The basic premise of this film is the love triangle — married couple and a lover — that leads to murder. You don’t know who does it, and many of the pieces of the puzzle are only filled in via flashback from the point of view of other characters. Of course, if you’ve seen one of these films you’ve seen them all — you know there’s going to be a twist in there some where, and the person that you least suspected is going to end up being the bad guy. The problem with Curiosity is that it doesn’t try to be anything more than your average, paint-by-the-numbers thriller.
This type of structure, where events are repeated from the viewpoints of different characters, each filling in a gap in the audience’s picture of what happene, isn’t anything new, but still, how clever it ends up being is all in the execution. The first time through, Curiosity ends up being more confusing than mysterious; even if you only see the story from one side, that part of the story should be told seamlessly. Instead, we get some choppy editing which makes it seem as the story was told simply by subtracting the scenes they didn’t want you to see until later.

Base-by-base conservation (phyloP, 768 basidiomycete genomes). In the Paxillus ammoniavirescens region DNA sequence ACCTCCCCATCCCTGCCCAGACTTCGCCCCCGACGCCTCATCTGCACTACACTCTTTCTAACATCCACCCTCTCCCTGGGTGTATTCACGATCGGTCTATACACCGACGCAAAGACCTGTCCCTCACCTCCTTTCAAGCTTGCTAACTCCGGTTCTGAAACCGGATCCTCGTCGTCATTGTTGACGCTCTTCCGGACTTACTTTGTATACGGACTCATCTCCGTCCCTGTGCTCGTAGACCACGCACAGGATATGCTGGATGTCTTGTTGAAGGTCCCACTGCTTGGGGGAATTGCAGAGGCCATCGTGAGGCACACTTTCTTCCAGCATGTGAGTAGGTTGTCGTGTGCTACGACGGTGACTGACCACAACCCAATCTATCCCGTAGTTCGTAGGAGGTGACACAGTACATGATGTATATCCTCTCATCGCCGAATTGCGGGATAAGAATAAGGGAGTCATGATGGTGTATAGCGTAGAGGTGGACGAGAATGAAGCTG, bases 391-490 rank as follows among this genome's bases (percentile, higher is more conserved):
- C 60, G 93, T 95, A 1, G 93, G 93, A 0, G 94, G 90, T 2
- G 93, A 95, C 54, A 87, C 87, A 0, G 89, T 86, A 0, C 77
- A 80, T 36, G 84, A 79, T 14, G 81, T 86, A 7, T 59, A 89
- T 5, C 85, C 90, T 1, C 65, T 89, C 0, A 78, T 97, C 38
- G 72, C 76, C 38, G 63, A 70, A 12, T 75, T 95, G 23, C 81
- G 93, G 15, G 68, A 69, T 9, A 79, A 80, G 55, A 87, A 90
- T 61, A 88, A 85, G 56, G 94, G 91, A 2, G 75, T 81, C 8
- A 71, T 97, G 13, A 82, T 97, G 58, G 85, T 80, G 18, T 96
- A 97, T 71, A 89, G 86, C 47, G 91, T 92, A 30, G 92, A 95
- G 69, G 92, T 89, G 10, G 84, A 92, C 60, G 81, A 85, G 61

If you’ve seen the commercials and previews, let us inform you that you’re being led on: that’s not blood, it’s red paint — we’re not joking.
Finally, we ought to add that none of the characters are particularly interesting or believable.
Image from sina.com.